Ahh the wonders of Stumbleupon! After a very unproductive Saturday afternoon, I found this wonderful little creature, Elysia chlorotica. I learned that after just two weeks of algae meals as a young slug, E. chlorotica can survive for the rest of its life (about one year) by getting energy only from photosynthesis. Unlike other animals that benefit from photosynthesis, this sea slug doesn’t take in the whole photosynthetic organism and exploit it. It only needs the chloroplasts. These chloroplasts, however, normally could not survive alone inside animal cells. To solve this problem, this slug managed to sneak at least one of the algae’s photosynthesis genes somewhere along the way, as well. This kind of horizontal gene transfer is pretty rare in multicellular organisms, so it’s a very interesting example, indeed.
Another photosynthetic animal worth noting is Ambystoma maculatum, a salamander that holds photosynthetic algae within its cells. While photosynthetic organisms can often reside in invertebrates, the spotted salamander is the first vertebrate known to do this. An article in Nature demonstrated that the algae that reside within the salamanders’ cells may actually be passed vertically from the mother, as well as taken in from the environment. The symbiotic relationship here is much closer than expected.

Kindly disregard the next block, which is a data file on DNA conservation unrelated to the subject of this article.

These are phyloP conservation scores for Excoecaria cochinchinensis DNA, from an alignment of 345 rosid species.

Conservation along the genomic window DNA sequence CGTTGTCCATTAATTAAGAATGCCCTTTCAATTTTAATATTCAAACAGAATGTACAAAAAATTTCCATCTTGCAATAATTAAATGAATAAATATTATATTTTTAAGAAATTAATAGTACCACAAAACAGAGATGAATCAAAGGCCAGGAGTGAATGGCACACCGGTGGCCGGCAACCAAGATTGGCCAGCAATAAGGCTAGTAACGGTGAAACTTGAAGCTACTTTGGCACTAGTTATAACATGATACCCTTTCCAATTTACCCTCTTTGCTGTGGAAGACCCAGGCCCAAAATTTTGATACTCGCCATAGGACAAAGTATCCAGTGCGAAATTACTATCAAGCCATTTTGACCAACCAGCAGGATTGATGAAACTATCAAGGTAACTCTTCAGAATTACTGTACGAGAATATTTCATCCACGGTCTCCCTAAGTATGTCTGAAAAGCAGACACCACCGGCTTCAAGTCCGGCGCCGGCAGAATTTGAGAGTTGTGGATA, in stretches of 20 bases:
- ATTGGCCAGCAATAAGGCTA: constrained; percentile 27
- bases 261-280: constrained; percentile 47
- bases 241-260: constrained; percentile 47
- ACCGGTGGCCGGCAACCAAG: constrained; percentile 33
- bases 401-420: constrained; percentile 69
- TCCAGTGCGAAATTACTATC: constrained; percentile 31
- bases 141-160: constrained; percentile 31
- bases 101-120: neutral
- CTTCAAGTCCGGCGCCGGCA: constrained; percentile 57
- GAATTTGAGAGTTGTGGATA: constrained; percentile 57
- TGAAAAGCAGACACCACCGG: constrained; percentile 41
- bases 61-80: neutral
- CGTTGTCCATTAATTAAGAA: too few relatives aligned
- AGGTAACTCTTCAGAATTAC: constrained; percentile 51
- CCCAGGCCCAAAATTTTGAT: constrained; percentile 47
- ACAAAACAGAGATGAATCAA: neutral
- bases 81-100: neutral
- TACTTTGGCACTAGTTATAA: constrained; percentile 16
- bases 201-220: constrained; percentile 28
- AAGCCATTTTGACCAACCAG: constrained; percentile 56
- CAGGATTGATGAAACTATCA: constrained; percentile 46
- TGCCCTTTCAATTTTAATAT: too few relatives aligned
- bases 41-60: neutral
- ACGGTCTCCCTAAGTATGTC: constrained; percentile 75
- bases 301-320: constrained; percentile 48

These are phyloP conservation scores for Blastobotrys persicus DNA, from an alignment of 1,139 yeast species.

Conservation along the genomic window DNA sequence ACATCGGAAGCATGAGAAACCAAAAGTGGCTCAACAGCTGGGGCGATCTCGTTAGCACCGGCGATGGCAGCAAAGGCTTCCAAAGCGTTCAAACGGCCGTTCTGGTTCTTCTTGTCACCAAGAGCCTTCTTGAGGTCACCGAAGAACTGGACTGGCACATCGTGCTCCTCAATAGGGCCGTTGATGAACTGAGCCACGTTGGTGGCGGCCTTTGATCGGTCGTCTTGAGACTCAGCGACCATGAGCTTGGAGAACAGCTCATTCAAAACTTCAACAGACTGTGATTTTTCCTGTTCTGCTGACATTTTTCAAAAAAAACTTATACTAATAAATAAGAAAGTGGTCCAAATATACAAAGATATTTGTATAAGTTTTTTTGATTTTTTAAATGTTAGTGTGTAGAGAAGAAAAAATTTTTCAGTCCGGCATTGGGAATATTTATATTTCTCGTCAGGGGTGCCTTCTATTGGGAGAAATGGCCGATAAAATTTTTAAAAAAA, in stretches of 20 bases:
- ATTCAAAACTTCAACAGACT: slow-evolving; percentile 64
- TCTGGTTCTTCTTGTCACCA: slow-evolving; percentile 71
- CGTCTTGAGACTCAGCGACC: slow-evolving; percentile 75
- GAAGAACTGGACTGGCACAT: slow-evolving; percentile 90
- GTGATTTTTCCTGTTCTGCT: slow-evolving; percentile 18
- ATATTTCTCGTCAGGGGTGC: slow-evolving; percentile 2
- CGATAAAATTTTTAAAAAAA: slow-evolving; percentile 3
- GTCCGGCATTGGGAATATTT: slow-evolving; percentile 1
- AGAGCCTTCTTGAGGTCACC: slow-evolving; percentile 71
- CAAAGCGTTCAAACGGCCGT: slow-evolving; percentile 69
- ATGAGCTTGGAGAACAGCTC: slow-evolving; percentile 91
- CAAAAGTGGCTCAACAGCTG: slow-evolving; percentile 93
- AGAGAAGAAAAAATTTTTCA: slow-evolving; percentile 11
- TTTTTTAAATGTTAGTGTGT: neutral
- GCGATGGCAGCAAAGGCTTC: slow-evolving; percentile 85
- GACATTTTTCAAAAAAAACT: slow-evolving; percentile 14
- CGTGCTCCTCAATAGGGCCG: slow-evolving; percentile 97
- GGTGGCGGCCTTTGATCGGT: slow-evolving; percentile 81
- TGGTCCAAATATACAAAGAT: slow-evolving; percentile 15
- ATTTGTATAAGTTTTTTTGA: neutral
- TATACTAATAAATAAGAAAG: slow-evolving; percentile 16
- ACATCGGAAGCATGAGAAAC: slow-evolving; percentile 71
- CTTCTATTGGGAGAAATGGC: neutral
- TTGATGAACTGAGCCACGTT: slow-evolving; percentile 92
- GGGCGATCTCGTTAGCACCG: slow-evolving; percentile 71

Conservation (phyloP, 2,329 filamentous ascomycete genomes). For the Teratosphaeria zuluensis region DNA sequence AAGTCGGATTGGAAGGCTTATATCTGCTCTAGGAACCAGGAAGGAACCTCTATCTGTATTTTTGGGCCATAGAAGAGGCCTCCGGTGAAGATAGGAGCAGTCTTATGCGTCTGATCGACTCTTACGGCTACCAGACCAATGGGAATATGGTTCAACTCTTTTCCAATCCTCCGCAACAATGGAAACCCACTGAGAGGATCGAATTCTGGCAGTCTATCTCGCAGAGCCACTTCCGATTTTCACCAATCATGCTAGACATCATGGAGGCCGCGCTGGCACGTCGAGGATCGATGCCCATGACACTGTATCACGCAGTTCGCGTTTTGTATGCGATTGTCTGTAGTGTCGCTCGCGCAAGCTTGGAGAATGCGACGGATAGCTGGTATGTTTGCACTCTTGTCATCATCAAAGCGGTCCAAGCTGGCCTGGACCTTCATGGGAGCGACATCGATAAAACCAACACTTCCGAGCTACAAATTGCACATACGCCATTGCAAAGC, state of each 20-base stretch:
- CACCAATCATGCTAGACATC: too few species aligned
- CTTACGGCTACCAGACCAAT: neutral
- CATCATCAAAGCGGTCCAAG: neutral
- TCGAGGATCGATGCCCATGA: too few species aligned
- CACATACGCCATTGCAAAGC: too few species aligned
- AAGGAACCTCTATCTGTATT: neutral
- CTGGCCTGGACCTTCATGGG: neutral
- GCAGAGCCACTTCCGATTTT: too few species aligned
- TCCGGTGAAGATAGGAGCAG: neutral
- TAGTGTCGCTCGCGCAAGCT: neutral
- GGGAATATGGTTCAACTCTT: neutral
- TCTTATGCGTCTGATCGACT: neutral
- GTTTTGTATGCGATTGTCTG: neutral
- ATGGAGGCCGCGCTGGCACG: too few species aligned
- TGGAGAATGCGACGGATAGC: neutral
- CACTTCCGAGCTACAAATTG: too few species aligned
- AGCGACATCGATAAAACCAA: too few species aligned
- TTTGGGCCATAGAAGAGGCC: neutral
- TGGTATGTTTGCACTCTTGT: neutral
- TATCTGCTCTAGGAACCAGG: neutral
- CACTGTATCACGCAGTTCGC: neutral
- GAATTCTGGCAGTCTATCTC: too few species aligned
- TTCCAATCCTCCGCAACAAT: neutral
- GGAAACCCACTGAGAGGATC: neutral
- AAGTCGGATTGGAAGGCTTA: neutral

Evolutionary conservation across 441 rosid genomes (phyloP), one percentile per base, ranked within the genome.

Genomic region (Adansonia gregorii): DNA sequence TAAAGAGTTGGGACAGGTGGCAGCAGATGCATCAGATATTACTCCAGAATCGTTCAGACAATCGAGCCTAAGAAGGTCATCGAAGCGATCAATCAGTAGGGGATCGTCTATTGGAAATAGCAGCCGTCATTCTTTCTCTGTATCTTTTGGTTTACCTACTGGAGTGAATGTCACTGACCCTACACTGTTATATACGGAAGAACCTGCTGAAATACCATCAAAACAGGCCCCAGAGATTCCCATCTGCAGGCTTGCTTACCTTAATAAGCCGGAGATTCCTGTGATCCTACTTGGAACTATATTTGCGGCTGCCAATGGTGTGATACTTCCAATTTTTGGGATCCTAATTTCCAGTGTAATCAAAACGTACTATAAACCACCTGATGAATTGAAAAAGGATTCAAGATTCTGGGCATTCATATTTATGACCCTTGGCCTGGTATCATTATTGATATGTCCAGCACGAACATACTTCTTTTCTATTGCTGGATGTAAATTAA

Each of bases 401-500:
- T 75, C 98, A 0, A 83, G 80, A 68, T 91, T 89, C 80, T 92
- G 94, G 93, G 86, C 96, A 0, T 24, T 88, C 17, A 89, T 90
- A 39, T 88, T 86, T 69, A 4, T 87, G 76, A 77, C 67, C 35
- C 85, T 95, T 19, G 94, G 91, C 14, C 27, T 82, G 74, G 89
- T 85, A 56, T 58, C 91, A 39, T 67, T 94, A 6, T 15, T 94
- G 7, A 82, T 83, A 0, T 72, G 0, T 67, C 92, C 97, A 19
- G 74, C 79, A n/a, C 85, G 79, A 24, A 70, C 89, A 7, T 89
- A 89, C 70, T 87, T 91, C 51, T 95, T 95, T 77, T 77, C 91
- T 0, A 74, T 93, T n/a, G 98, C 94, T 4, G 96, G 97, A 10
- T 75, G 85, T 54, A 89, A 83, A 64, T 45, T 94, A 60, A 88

These are two distinctly interesting animals that use photosynthesis, but there are bound to be many more out there just waiting to be noticed. These organisms can give great insight on the developments of close symbiotic relationships, something that we symbiont researchers are always interested in!